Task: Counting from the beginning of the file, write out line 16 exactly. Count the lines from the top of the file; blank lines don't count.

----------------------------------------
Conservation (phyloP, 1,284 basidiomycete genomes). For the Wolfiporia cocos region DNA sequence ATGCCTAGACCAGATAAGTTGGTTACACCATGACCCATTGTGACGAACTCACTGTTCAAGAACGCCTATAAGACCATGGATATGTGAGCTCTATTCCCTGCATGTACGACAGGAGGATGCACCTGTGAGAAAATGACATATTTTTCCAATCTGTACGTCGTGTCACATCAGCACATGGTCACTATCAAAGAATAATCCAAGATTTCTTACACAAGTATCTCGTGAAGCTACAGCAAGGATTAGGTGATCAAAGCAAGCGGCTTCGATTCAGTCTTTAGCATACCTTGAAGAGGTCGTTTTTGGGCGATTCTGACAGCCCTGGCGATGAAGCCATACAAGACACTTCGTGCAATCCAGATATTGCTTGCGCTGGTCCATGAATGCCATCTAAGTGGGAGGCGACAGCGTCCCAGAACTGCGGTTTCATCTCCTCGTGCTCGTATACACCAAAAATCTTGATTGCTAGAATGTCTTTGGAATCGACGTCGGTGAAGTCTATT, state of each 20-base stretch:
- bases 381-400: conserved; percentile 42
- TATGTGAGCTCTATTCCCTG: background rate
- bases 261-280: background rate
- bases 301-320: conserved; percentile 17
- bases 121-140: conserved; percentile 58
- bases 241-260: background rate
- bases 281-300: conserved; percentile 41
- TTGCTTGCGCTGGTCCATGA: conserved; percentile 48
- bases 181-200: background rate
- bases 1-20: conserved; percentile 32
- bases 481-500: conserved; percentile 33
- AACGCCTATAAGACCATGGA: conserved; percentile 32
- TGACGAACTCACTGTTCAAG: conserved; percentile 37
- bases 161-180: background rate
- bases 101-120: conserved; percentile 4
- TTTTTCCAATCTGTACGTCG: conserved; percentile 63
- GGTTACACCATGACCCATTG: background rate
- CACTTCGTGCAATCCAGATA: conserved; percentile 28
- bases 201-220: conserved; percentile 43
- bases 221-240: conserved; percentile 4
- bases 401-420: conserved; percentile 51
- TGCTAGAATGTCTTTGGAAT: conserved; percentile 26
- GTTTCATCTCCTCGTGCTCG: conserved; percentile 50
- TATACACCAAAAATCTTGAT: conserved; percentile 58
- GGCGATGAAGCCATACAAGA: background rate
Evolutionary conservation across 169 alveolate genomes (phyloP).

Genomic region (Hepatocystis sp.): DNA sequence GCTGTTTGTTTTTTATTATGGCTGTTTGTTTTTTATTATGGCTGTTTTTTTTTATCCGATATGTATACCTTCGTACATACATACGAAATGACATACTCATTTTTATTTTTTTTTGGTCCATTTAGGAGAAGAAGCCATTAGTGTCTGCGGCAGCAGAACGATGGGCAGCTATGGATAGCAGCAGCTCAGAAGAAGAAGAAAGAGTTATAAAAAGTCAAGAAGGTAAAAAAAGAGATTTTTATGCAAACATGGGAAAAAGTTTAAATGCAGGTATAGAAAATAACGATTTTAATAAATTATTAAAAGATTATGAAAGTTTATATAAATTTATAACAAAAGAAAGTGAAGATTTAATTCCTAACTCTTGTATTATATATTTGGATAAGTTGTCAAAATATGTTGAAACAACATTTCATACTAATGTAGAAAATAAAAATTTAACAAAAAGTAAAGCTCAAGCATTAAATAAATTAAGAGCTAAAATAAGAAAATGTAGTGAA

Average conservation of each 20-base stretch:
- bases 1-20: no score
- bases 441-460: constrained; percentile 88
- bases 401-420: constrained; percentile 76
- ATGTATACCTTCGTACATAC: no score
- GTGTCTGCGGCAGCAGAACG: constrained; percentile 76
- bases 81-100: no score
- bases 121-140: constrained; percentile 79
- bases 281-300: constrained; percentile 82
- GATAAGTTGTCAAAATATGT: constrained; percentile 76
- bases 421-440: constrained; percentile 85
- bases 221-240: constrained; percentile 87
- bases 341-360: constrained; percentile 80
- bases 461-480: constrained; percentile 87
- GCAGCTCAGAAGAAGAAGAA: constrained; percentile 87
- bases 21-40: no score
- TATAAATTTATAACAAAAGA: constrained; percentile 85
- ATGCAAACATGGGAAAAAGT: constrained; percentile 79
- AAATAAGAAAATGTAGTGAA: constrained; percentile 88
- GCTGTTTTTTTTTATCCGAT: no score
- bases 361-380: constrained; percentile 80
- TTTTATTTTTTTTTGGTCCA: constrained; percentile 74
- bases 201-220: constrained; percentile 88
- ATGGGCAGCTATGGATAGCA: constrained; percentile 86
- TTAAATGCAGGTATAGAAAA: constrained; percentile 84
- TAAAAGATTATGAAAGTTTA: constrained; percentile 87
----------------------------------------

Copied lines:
- bases 101-120: conserved; percentile 4